Challenge: Have you ever wondered whether a point of grammar or diction is correct? When should you use I, me, or myself? Is that comma after me in the previous sentence acceptable? What’s the difference between I will work and I will be working? Which is right: James’ or James’s job? Do parentheses or dashes work here? While we rely only on hearing to catch the meaning of a speaker, we need rules for writing. Knowing standards of grammar is important because business writing is visual and permanent. Our writing at work stands in for us when we are not present and reflects the quality of our thinking.

Solution: Business Grammar is a quick-paced webinar that examines grammatical standards in relevant business contexts to provide practical tips for choosing the correct sentence, smoother phrase, and better word. From a framework that acknowledges the ever-changing contributions of technology and globalism to Standard English, you will gain insights into grammar and apply them right away to enhance your writing style and increase your writing comfort level.

Scope: This webinar includes the following learning points:

• Grammar Guidelines – The right-wrong issues of sentence structure and phrasing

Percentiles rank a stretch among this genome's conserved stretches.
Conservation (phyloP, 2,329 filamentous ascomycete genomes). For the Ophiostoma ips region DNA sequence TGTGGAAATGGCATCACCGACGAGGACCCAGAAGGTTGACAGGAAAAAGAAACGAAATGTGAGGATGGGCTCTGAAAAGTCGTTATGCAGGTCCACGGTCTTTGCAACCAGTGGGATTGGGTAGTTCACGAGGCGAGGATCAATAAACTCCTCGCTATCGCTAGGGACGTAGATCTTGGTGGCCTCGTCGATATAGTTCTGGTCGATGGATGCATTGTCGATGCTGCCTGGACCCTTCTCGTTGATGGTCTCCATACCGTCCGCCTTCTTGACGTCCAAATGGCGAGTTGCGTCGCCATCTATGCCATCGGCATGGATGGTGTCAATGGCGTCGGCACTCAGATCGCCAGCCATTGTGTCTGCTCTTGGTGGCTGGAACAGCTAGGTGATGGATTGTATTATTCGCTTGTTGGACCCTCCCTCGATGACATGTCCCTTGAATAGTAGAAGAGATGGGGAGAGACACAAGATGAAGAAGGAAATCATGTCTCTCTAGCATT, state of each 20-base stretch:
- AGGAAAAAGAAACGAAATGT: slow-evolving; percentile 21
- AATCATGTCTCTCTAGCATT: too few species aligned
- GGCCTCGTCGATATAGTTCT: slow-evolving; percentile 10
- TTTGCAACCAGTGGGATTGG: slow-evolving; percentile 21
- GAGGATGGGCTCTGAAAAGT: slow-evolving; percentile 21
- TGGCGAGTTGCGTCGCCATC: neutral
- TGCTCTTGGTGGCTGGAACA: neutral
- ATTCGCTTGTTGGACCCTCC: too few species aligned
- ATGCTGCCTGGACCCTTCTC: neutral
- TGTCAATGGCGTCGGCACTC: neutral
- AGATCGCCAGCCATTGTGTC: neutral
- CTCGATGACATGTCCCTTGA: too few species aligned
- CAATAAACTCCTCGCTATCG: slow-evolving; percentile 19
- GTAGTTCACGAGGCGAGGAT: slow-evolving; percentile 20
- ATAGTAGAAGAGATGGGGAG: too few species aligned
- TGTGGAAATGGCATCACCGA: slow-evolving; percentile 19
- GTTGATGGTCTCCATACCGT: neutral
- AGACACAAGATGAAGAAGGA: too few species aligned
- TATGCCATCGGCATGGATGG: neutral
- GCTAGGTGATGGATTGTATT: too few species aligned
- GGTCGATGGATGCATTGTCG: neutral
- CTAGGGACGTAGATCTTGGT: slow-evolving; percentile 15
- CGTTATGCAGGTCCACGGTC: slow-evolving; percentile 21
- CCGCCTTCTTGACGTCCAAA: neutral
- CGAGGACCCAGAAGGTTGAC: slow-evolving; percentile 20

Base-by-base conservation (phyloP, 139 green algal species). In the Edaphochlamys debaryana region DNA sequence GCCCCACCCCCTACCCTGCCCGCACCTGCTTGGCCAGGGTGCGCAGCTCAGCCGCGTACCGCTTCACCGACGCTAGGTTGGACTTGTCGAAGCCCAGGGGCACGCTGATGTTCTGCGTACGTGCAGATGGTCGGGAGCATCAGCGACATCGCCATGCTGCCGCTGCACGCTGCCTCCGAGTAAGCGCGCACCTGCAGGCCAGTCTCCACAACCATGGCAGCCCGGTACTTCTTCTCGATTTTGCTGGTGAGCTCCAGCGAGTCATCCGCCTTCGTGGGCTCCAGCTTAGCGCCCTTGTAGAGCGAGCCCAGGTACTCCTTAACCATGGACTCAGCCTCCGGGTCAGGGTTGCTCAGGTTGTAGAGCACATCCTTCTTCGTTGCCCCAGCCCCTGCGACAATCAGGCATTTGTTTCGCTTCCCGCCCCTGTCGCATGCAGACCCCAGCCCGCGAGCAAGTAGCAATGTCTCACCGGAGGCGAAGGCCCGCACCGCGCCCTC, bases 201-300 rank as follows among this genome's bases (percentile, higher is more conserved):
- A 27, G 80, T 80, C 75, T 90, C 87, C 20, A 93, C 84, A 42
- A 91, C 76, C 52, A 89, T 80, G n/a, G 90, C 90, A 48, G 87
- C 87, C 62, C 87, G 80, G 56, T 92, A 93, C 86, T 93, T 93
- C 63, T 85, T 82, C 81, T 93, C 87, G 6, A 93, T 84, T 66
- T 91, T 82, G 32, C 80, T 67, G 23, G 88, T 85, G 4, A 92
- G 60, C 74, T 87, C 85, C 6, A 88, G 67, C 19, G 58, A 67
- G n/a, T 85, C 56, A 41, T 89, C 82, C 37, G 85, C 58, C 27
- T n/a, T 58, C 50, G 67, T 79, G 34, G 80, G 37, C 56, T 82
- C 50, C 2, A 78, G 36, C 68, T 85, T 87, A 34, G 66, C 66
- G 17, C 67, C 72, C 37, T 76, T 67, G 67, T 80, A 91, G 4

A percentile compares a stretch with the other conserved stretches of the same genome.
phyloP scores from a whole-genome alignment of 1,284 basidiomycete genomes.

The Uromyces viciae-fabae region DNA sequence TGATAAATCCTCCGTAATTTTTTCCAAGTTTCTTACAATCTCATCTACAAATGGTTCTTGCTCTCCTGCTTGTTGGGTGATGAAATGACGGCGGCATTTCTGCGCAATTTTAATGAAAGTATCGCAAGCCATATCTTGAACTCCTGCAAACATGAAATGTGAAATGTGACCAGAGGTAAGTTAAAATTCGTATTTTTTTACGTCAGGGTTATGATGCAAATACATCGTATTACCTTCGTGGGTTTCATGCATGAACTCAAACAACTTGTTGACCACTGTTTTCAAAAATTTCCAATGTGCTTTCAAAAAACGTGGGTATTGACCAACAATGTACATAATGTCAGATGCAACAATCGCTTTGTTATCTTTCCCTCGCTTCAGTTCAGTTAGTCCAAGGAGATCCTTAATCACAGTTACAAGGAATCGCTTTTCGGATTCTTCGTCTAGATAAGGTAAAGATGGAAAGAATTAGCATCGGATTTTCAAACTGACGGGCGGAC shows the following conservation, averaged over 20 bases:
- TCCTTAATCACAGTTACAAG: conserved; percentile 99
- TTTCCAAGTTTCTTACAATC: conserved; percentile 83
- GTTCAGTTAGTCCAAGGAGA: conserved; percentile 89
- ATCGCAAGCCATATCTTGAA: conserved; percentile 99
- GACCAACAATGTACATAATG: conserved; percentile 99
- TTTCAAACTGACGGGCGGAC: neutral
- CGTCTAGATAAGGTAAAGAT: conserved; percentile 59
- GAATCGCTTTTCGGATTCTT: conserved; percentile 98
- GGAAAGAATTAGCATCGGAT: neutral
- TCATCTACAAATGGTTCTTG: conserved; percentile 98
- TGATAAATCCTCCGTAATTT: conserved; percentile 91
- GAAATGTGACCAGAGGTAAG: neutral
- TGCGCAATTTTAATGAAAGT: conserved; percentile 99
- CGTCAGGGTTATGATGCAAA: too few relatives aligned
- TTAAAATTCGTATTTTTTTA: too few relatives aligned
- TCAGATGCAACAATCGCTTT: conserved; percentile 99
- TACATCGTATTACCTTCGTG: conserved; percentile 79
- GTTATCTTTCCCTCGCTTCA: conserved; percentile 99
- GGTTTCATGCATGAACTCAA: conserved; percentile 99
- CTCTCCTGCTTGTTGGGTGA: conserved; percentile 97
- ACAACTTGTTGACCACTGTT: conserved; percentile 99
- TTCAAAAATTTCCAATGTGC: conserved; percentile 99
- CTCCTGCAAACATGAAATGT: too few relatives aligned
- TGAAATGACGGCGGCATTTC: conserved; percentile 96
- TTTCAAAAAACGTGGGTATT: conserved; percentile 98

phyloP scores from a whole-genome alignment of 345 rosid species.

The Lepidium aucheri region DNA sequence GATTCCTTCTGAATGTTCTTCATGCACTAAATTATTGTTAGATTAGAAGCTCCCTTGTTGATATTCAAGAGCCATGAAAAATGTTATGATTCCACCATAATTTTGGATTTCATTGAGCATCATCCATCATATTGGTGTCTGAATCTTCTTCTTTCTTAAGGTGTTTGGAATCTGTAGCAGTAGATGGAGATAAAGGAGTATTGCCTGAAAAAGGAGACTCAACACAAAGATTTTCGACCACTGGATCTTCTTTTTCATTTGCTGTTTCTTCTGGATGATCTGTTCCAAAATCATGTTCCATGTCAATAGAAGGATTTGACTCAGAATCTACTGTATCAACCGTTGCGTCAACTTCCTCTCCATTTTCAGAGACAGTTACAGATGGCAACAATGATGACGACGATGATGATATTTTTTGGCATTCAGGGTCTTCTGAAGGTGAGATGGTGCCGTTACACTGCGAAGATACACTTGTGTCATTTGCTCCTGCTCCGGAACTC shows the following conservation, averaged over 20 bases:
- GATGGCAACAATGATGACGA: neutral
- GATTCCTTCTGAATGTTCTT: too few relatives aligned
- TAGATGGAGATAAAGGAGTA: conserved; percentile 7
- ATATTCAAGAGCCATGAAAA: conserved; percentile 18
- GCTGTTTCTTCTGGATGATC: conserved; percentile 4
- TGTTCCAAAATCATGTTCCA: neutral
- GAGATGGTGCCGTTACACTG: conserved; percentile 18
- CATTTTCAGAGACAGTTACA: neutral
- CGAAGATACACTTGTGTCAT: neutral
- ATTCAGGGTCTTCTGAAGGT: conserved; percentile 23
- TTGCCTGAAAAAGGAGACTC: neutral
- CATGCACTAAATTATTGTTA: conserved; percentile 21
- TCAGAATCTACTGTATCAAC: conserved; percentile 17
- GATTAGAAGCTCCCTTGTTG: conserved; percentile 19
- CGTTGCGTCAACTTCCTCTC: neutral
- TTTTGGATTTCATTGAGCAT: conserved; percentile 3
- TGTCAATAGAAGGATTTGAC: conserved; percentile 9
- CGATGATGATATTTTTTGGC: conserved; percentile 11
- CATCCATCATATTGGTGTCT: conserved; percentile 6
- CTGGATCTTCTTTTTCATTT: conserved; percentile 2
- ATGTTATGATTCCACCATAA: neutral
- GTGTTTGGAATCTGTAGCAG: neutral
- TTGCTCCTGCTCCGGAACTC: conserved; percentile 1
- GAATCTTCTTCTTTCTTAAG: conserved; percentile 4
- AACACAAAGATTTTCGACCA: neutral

• Diction Dictums – The standards of word choice and exceptions to the rules
• Punctuation Pointers – The most frequently committed errors in punctuation
Learning Objectives: Attending this webinar will enable you to:
• Detect the most frequent sentence problems.
• Use tricky pronouns and adjectives correctly.
• Identify the differences among verb tenses.
• Learn rules for punctuation and mechanics.


Original broadcast September 3, 2020 

Biography ~ Philip Vassallo
Philip Vassallo, Ed.D., has designed, delivered, and supervised communication training programs for more than 20,000 executive,
managerial, supervisory, administrative, and technical professionals internationally over the past three decades. He is the author of the books How to Write Fast Under Pressure, The Art of E-mail Writing, and The Art of On-the-Job Writing. He has edited major reports for the US government, City of New York, and the corporate world. He also writes the blog Words on the Line, which offers practical tips for developing writers. Dr. Vassallo holds a doctorate in educational theory and has taught internationally, recently as a faculty member of the Beijing International MBA program.